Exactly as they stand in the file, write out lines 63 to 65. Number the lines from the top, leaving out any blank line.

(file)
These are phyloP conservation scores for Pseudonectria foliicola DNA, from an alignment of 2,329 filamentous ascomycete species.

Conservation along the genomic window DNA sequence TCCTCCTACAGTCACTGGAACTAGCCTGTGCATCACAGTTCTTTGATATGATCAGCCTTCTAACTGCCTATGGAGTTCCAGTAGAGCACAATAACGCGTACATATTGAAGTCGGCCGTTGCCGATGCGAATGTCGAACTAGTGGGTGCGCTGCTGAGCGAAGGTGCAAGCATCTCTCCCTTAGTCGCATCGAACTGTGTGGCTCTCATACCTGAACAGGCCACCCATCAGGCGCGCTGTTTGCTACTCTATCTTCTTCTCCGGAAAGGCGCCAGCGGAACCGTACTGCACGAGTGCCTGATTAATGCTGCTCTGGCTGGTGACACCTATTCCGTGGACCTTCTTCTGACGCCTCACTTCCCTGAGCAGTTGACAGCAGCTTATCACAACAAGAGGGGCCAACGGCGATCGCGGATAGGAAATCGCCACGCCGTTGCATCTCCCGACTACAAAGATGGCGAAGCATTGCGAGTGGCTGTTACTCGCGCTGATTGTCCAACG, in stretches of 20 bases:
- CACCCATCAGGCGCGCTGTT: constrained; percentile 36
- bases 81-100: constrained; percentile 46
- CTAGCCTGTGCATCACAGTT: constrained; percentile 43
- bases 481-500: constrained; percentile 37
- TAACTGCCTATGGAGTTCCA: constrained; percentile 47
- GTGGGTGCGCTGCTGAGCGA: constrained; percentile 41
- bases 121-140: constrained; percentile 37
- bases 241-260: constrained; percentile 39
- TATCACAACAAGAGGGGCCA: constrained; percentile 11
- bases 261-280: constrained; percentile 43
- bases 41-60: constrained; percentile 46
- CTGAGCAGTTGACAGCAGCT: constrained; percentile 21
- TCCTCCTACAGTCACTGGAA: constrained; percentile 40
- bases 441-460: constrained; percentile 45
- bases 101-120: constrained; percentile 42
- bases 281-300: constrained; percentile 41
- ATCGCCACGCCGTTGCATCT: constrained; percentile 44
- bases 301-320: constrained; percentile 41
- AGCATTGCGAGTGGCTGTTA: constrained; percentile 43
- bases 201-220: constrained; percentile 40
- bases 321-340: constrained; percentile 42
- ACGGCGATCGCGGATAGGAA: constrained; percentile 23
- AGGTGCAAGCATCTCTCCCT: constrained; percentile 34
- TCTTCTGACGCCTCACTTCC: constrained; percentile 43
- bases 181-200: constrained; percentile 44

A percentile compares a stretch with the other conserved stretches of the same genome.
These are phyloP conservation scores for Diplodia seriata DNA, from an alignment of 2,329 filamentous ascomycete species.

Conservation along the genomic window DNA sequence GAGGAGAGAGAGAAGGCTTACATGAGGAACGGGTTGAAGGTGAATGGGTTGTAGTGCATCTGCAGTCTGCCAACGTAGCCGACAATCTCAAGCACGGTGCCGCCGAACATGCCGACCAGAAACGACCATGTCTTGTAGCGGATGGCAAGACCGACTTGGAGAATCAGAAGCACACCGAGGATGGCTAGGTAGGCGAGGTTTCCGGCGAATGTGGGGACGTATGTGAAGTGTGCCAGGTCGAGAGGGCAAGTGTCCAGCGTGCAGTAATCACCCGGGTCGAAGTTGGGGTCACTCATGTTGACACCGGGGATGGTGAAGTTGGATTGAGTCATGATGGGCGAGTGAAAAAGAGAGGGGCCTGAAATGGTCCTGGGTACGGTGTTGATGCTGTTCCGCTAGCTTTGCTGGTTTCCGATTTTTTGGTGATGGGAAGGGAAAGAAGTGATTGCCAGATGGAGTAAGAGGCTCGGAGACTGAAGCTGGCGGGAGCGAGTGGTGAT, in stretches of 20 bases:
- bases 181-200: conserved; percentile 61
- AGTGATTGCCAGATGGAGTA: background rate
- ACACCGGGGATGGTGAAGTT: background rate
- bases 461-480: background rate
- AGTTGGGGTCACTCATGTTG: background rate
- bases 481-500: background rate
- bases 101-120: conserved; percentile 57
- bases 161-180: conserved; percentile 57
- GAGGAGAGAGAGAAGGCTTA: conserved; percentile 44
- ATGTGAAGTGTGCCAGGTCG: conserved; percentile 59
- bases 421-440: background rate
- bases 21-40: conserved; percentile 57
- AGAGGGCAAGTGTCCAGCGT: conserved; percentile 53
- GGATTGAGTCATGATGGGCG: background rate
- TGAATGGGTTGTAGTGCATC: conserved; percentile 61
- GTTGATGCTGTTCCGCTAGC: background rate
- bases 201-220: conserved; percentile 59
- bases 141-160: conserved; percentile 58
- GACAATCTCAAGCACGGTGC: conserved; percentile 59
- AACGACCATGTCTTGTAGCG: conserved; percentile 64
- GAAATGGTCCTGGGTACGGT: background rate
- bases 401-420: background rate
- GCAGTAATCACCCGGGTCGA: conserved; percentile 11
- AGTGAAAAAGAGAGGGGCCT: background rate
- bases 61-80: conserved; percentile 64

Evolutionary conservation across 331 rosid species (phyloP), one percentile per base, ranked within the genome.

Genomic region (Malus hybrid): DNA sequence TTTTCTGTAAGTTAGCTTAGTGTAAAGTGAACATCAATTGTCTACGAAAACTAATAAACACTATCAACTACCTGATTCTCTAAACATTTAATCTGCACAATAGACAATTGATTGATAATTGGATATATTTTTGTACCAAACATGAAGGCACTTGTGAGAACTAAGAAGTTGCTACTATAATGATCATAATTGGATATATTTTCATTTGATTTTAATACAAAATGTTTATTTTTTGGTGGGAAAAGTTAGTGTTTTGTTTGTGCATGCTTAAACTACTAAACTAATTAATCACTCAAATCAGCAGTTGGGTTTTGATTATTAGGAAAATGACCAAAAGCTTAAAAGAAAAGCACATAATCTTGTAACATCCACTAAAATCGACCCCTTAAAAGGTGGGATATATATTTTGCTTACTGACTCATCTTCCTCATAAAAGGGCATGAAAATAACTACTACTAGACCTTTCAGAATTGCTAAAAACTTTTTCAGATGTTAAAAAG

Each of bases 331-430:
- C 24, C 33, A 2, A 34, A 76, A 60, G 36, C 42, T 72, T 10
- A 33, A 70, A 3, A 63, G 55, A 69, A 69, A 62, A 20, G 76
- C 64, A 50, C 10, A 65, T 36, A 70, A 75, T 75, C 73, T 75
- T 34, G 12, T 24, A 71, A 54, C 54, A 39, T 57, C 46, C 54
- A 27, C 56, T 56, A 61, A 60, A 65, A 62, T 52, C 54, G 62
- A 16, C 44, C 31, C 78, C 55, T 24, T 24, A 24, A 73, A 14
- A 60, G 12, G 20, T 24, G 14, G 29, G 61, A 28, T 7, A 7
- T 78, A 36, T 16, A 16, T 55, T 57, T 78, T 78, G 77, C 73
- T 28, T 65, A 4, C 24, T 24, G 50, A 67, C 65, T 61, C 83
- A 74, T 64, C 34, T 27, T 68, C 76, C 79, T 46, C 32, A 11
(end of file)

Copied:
- A 27, C 56, T 56, A 61, A 60, A 65, A 62, T 52, C 54, G 62
- A 16, C 44, C 31, C 78, C 55, T 24, T 24, A 24, A 73, A 14
- A 60, G 12, G 20, T 24, G 14, G 29, G 61, A 28, T 7, A 7